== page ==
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  Date : 16-04-2015   Platform/Online Media:: Your Story Source

CFOs: Dhonis Of The Startup World

It’s the last 10 overs of a 50-over game, India is bowling first. The batting team has already crossed 250 run mark and are advancing steadily at 10 runs per over. India will have to bat exceptionally well to chase down the run mountain and win the ODI. The bowling changes are critical and the fielders have to be at the right areas. Senior players are chipping in with words of advice and there needs to be a constant check on the over rate. Bowlers need to stick to the plans. He needs to keep a hawk eye for each delivery bowled as he is the wicket keeper, he has to go down and wait for the ball, stand up after the bowl is bowled and run up to the stumps to create a run out chance. All this, and surely much more.

How often have we seen Dhoni do this during the slog overs? Keeping the wickets and being the ‘finisher’ in the batting line up while successfully captaining the Indian team is a true mark of an all rounder. Dhoni took up all these challenges from 2007 when the Indian ODI cricket team was in transition. With the senior players no longer at their peak and new teammates still settling in , the ODI team then, can be tagged as more of a ‘startup’ in a corporate terminology. It required a leader, a true all rounder to lead from the front and elevate the team from a startup to the world champions in ODI and T20.

The role of modern day CFOs in a typical startup environment is somewhat similar. A start-up demands that the CFO wear multiple hats, as the business negotiates its way through uncertainty, an ever present cash crisis and the operational demands of a rapid scale up. Restricting themselves to their ‘finance’ domain is not only sub-optimal for a CFO in a start up, it can be downright dangerous to the health and even the survival of the organisation. So, what should the CFO of a start up be thinking about?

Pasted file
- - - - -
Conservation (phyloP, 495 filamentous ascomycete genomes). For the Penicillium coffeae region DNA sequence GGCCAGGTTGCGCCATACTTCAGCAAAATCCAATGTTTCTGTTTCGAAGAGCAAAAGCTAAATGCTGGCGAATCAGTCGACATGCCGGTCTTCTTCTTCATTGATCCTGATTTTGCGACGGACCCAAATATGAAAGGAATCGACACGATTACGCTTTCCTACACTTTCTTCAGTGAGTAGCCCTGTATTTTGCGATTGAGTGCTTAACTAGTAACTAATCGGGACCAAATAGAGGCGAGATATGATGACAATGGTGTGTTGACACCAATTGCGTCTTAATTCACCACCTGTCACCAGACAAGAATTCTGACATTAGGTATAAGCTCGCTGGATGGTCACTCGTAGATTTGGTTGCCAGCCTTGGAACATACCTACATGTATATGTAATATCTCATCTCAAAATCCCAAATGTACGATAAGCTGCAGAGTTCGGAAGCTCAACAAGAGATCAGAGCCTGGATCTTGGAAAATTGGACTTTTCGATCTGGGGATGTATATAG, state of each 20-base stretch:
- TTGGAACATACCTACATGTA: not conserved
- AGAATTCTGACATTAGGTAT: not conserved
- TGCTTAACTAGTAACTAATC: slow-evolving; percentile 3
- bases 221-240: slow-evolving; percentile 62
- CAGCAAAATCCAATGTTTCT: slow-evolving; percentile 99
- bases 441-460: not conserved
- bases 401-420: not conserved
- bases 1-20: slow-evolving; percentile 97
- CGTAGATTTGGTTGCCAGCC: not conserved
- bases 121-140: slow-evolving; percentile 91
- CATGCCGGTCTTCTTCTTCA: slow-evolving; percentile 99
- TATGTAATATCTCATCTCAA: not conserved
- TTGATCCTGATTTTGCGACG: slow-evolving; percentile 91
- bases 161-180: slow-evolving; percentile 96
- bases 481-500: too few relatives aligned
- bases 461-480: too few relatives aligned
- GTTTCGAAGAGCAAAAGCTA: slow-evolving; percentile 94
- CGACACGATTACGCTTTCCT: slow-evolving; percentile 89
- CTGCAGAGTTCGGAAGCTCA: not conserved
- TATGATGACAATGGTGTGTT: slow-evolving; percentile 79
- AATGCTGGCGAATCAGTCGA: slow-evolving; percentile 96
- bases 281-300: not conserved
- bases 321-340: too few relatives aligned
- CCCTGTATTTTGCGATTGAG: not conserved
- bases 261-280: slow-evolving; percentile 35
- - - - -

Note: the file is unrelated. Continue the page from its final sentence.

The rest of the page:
Cash, Cash, Cash: At a startup, cash flows (and not necessarily profit) are the make or break factor to determine whether the enterprise will survive. Demand, sales and revenues take time to pick up and the enterprise needs to be able to predict its cash burn accurately. Whether the startup is in the ideation stage or an in early growth phase and whether it is making ends meet or has got the initial round of funding from VCs / PEs, the CFO plays a critical role in fund raising, in monitoring the end use of funds and in tracking the cash flow runway to ensure that the Promoter/ CEO is not out of fuel (cash) in the lead up to achieving profitable scale.

Forge a winning partnership with the CEO: Like a good ‘finisher’ in an ODI game, good CFO plays two critical roles for his/ her company. One, he plays according to the situation and two; he likes to stay till the end to see him team home. Promoter/ CEOs vary a great deal in terms of experience, ability, temperament, commercial awareness and response to risk. A good CFO needs to bring in aggression in the though process if the Promoter/ CEO is naturally conservative or as is often the case, bring in conservatism, if the CEO is of an aggressive mindset.